Fact checking the presidential debates - Page 2 - Mercedes-Benz Forum

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post #11 of 13 (permalink) Old 09-26-2008, 09:00 PM
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Multi just lay down and sit the hell down, your boy McCain was weak and it looks like Obama is going to be president. Live to accept a black man in office! It's called the 21st century... no room for Uncle Toms
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post #12 of 13 (permalink) Old 09-26-2008, 09:02 PM Thread Starter
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The claim: Obama said the financial meltdown on Wall Street was caused by "eight years of failed economic policies promoted by George Bush, supported by Sen. McCain."

The facts: McCain voted against two of the most important parts of President Bush's policy — the 2001 and 2003 tax cuts. He supports them now and says that he will keep the tax cuts in place if elected president.


The claim: McCain said Obama "asked for $932 million in earmarked and pork-barrel spending" since becoming a senator in 2005. Obama said earmarks account for $18 billion in federal spending, a small fraction of the federal budget.

The facts: Earmarks are the special-interest spending provisions inserted into spending bills by members of Congress. Obama requested $860.6 million in earmarks for fiscal years 2006 through 2008, according to the non-partisan watchdog group Taxpayers for Common Sense. Like most lawmakers, he successfully obtained a fraction of them: $98.6 million of the $321.8 million he requested in 2008, for example, the group said.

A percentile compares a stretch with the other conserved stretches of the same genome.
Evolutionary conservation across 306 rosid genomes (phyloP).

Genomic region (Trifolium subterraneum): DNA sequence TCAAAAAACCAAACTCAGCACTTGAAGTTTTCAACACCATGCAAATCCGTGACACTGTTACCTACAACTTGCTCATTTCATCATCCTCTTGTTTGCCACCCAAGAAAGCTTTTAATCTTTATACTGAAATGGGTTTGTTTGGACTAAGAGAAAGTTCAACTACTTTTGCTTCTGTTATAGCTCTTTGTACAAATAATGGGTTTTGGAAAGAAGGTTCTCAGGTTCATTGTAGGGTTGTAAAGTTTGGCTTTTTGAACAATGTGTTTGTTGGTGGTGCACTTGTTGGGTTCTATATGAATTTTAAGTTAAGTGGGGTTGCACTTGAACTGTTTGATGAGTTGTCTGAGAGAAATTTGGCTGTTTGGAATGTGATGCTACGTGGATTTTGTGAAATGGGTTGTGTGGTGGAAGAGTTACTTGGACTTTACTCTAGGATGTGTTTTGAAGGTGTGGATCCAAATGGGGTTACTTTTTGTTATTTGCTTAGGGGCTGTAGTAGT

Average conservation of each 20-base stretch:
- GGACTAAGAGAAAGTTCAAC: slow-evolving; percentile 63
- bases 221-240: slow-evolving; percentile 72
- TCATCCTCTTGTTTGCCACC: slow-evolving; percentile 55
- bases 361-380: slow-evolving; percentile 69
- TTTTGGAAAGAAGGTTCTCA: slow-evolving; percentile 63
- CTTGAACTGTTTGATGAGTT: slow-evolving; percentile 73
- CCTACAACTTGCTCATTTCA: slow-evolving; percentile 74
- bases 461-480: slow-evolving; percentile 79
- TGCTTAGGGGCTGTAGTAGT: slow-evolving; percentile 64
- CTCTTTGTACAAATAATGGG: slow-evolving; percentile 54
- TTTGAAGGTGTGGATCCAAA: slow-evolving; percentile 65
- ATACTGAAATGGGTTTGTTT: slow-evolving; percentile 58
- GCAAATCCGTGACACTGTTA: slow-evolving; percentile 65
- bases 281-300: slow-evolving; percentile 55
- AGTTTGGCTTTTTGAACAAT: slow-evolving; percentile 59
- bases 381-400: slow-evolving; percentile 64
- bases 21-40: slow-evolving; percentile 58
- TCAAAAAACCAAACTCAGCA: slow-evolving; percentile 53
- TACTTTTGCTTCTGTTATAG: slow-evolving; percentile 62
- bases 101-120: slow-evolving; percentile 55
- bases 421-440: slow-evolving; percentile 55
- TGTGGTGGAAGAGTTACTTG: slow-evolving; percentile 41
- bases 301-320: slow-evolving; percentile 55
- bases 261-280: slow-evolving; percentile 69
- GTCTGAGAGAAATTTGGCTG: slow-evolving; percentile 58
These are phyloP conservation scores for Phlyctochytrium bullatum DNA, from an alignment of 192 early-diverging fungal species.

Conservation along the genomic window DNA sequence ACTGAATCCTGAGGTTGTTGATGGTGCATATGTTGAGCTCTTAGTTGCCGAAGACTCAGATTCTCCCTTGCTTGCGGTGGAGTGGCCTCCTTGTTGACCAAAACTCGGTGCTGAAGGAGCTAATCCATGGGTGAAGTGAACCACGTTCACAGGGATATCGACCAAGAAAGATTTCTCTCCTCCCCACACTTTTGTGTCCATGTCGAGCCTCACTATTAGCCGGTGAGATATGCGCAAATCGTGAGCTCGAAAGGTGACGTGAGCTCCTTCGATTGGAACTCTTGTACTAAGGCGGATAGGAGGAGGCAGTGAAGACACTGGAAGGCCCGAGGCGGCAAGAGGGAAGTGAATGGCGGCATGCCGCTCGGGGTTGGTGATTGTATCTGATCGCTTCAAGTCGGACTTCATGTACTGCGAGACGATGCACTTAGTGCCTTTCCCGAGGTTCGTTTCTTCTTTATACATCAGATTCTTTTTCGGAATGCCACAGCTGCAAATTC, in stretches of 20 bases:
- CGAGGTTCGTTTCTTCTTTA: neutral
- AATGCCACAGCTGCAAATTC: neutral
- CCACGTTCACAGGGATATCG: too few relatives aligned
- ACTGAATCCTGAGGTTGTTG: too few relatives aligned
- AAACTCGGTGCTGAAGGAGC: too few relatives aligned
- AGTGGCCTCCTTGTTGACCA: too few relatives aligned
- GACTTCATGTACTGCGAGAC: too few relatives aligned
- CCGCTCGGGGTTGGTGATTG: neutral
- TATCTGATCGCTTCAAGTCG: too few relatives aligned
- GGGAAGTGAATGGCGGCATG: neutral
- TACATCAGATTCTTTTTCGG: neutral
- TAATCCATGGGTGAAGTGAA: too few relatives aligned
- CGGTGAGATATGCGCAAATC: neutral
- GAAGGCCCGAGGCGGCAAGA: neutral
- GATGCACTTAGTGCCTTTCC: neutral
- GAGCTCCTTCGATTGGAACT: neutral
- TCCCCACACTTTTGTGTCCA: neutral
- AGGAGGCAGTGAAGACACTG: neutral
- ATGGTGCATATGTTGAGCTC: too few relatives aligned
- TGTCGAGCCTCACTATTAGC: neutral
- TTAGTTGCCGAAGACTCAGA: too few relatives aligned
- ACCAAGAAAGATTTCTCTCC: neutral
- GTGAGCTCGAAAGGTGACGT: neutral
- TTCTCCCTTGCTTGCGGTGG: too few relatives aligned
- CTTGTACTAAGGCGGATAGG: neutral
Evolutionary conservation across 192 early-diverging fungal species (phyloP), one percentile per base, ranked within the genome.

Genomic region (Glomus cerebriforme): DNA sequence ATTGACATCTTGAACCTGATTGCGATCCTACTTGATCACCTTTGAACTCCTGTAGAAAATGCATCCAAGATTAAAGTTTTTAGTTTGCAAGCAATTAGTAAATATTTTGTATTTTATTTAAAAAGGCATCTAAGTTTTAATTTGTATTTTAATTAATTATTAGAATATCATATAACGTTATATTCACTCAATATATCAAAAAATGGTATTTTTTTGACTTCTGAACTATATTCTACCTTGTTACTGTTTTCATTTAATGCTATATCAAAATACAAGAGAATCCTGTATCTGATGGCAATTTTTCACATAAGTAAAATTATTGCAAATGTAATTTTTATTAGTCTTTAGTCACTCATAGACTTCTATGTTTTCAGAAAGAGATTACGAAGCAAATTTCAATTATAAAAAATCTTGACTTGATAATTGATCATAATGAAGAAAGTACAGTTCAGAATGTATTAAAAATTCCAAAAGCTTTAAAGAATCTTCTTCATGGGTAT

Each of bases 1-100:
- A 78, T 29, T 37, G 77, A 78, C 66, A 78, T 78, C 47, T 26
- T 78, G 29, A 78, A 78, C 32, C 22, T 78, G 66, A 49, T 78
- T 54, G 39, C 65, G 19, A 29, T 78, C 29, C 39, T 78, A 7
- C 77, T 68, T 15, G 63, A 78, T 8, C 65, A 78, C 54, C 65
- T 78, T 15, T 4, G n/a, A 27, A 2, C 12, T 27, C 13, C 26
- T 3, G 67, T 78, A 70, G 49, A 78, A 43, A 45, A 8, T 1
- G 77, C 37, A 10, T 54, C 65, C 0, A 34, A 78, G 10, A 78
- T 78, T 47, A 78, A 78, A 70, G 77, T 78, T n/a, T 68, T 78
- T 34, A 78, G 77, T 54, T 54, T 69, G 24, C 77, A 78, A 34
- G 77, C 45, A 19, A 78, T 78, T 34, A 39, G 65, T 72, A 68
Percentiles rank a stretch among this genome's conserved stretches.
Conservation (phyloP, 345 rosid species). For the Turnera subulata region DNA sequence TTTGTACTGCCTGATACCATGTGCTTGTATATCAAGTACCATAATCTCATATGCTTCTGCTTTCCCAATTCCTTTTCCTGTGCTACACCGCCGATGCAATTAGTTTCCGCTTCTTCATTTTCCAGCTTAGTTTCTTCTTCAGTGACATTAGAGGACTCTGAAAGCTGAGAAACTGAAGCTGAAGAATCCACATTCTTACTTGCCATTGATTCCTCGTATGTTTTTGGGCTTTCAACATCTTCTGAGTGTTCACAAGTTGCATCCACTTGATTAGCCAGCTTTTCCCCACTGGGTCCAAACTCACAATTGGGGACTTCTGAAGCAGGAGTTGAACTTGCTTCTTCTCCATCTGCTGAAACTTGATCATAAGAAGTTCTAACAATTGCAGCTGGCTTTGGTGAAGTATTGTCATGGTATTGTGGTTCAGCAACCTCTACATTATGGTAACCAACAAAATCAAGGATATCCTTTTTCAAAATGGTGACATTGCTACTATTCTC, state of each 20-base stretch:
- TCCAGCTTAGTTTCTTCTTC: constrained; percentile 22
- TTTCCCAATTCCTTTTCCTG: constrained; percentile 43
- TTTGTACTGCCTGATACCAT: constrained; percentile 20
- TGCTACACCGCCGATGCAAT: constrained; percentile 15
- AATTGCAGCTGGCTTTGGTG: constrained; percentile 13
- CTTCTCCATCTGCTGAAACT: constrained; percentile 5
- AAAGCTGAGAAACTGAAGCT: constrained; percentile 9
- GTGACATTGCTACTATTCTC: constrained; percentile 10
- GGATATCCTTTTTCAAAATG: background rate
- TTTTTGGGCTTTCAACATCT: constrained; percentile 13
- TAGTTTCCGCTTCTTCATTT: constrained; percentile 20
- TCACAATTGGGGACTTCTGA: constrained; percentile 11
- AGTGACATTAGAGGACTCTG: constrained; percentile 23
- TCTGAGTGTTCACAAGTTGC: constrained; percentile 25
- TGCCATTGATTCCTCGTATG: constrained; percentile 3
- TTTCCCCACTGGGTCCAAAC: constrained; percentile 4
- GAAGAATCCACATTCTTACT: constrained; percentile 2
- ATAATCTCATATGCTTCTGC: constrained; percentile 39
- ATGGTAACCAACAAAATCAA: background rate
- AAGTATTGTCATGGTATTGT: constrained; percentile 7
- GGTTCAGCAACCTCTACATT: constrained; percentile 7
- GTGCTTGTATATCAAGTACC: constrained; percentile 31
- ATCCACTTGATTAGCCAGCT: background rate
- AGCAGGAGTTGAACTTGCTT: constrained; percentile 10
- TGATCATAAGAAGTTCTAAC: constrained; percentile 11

Obama correctly noted he did not make any requests for earmarks for the 2009 fiscal year that begins Oct. 1. Taxpayers for Common Sense says earmarks in the current fiscal year totaled $18.3 billion. The White House's Office of Management and Budget, which uses a slightly different definition of earmarks, put the total at $16.9 billion. The total amount of federal discretionary spending (not including mandatory spending on entitlements such as Social Security and Medicare) is about $1.2 trillion a year.

Obama's voting record

The claim: McCain said Obama has the most liberal voting record in the Senate.

The facts: Obama was ranked the most liberal senator by the National Journal for 2007. He was ranked 16th out of 100 senators in 2005, his first year in the Senate, and tied for 10th with one other senator in 2006, the magazine's annual analysis shows.

Iraq and Afghanistan wars

The claim: McCain said Obama voted against funding for troops in Iraq and Afghanistan. Obama said McCain predicted U.S. forces would be greeted as liberators by Iraqis.